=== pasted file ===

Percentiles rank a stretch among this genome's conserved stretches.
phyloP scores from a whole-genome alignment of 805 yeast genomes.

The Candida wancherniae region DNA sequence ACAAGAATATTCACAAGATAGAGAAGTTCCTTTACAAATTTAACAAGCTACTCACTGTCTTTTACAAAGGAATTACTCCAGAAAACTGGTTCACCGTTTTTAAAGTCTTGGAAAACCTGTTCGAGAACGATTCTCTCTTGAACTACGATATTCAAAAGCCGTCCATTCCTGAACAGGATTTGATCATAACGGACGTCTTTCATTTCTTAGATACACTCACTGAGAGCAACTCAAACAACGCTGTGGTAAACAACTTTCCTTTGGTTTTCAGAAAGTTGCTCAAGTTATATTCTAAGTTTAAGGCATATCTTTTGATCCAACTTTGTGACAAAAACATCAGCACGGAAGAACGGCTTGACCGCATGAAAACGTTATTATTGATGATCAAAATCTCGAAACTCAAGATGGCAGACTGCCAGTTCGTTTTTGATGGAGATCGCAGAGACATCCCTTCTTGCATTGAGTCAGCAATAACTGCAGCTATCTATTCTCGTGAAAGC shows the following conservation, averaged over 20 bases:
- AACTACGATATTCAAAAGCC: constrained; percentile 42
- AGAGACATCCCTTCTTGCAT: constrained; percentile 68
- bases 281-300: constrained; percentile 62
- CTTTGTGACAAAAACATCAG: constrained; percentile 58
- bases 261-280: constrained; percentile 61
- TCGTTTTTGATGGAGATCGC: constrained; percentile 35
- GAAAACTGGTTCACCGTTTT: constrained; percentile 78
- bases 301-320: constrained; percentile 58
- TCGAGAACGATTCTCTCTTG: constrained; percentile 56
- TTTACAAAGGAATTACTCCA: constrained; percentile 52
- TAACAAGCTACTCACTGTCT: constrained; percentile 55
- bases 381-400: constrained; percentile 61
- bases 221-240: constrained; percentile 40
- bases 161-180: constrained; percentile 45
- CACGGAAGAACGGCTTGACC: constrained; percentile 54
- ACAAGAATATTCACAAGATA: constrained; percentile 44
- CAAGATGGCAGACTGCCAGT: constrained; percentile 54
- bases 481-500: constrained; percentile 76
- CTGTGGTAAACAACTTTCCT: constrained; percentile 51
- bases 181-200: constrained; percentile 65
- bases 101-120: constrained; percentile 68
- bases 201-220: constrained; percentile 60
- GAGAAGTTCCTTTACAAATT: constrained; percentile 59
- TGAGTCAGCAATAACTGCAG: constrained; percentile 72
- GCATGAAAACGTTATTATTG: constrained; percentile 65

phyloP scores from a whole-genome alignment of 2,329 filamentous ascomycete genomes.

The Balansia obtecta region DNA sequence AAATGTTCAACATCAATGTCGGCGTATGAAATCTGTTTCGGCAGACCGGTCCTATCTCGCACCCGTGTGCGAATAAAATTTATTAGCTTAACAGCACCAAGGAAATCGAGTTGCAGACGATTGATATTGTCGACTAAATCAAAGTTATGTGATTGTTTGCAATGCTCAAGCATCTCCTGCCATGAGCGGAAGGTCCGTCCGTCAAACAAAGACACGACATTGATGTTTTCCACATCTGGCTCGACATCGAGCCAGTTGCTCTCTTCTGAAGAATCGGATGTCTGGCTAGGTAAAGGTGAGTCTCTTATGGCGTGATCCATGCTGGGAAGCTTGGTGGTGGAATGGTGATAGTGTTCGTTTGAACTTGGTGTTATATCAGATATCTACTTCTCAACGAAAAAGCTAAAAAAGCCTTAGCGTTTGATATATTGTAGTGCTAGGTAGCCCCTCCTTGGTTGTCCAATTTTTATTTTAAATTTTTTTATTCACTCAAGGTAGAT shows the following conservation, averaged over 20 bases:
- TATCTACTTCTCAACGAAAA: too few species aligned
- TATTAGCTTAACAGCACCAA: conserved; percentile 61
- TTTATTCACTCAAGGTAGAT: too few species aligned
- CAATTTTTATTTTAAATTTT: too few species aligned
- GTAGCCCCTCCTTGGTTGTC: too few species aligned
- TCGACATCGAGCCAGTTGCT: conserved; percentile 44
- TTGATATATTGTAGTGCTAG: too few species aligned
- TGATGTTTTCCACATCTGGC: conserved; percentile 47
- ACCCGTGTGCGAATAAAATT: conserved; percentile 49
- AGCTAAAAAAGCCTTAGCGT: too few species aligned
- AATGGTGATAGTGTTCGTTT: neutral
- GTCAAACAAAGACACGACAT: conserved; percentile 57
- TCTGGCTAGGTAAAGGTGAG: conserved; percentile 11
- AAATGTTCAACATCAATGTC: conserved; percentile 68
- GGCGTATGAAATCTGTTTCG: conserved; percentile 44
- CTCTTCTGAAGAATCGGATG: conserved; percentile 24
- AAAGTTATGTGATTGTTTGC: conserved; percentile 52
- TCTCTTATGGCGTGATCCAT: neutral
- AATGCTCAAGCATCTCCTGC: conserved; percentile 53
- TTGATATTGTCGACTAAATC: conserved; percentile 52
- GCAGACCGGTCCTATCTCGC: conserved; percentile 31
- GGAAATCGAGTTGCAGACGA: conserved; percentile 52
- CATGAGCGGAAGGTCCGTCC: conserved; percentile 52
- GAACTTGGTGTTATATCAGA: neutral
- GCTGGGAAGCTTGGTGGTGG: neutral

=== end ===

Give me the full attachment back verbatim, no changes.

Percentiles rank a stretch among this genome's conserved stretches.
phyloP scores from a whole-genome alignment of 805 yeast genomes.

The Candida wancherniae region DNA sequence ACAAGAATATTCACAAGATAGAGAAGTTCCTTTACAAATTTAACAAGCTACTCACTGTCTTTTACAAAGGAATTACTCCAGAAAACTGGTTCACCGTTTTTAAAGTCTTGGAAAACCTGTTCGAGAACGATTCTCTCTTGAACTACGATATTCAAAAGCCGTCCATTCCTGAACAGGATTTGATCATAACGGACGTCTTTCATTTCTTAGATACACTCACTGAGAGCAACTCAAACAACGCTGTGGTAAACAACTTTCCTTTGGTTTTCAGAAAGTTGCTCAAGTTATATTCTAAGTTTAAGGCATATCTTTTGATCCAACTTTGTGACAAAAACATCAGCACGGAAGAACGGCTTGACCGCATGAAAACGTTATTATTGATGATCAAAATCTCGAAACTCAAGATGGCAGACTGCCAGTTCGTTTTTGATGGAGATCGCAGAGACATCCCTTCTTGCATTGAGTCAGCAATAACTGCAGCTATCTATTCTCGTGAAAGC shows the following conservation, averaged over 20 bases:
- AACTACGATATTCAAAAGCC: constrained; percentile 42
- AGAGACATCCCTTCTTGCAT: constrained; percentile 68
- bases 281-300: constrained; percentile 62
- CTTTGTGACAAAAACATCAG: constrained; percentile 58
- bases 261-280: constrained; percentile 61
- TCGTTTTTGATGGAGATCGC: constrained; percentile 35
- GAAAACTGGTTCACCGTTTT: constrained; percentile 78
- bases 301-320: constrained; percentile 58
- TCGAGAACGATTCTCTCTTG: constrained; percentile 56
- TTTACAAAGGAATTACTCCA: constrained; percentile 52
- TAACAAGCTACTCACTGTCT: constrained; percentile 55
- bases 381-400: constrained; percentile 61
- bases 221-240: constrained; percentile 40
- bases 161-180: constrained; percentile 45
- CACGGAAGAACGGCTTGACC: constrained; percentile 54
- ACAAGAATATTCACAAGATA: constrained; percentile 44
- CAAGATGGCAGACTGCCAGT: constrained; percentile 54
- bases 481-500: constrained; percentile 76
- CTGTGGTAAACAACTTTCCT: constrained; percentile 51
- bases 181-200: constrained; percentile 65
- bases 101-120: constrained; percentile 68
- bases 201-220: constrained; percentile 60
- GAGAAGTTCCTTTACAAATT: constrained; percentile 59
- TGAGTCAGCAATAACTGCAG: constrained; percentile 72
- GCATGAAAACGTTATTATTG: constrained; percentile 65

phyloP scores from a whole-genome alignment of 2,329 filamentous ascomycete genomes.

The Balansia obtecta region DNA sequence AAATGTTCAACATCAATGTCGGCGTATGAAATCTGTTTCGGCAGACCGGTCCTATCTCGCACCCGTGTGCGAATAAAATTTATTAGCTTAACAGCACCAAGGAAATCGAGTTGCAGACGATTGATATTGTCGACTAAATCAAAGTTATGTGATTGTTTGCAATGCTCAAGCATCTCCTGCCATGAGCGGAAGGTCCGTCCGTCAAACAAAGACACGACATTGATGTTTTCCACATCTGGCTCGACATCGAGCCAGTTGCTCTCTTCTGAAGAATCGGATGTCTGGCTAGGTAAAGGTGAGTCTCTTATGGCGTGATCCATGCTGGGAAGCTTGGTGGTGGAATGGTGATAGTGTTCGTTTGAACTTGGTGTTATATCAGATATCTACTTCTCAACGAAAAAGCTAAAAAAGCCTTAGCGTTTGATATATTGTAGTGCTAGGTAGCCCCTCCTTGGTTGTCCAATTTTTATTTTAAATTTTTTTATTCACTCAAGGTAGAT shows the following conservation, averaged over 20 bases:
- TATCTACTTCTCAACGAAAA: too few species aligned
- TATTAGCTTAACAGCACCAA: conserved; percentile 61
- TTTATTCACTCAAGGTAGAT: too few species aligned
- CAATTTTTATTTTAAATTTT: too few species aligned
- GTAGCCCCTCCTTGGTTGTC: too few species aligned
- TCGACATCGAGCCAGTTGCT: conserved; percentile 44
- TTGATATATTGTAGTGCTAG: too few species aligned
- TGATGTTTTCCACATCTGGC: conserved; percentile 47
- ACCCGTGTGCGAATAAAATT: conserved; percentile 49
- AGCTAAAAAAGCCTTAGCGT: too few species aligned
- AATGGTGATAGTGTTCGTTT: neutral
- GTCAAACAAAGACACGACAT: conserved; percentile 57
- TCTGGCTAGGTAAAGGTGAG: conserved; percentile 11
- AAATGTTCAACATCAATGTC: conserved; percentile 68
- GGCGTATGAAATCTGTTTCG: conserved; percentile 44
- CTCTTCTGAAGAATCGGATG: conserved; percentile 24
- AAAGTTATGTGATTGTTTGC: conserved; percentile 52
- TCTCTTATGGCGTGATCCAT: neutral
- AATGCTCAAGCATCTCCTGC: conserved; percentile 53
- TTGATATTGTCGACTAAATC: conserved; percentile 52
- GCAGACCGGTCCTATCTCGC: conserved; percentile 31
- GGAAATCGAGTTGCAGACGA: conserved; percentile 52
- CATGAGCGGAAGGTCCGTCC: conserved; percentile 52
- GAACTTGGTGTTATATCAGA: neutral
- GCTGGGAAGCTTGGTGGTGG: neutral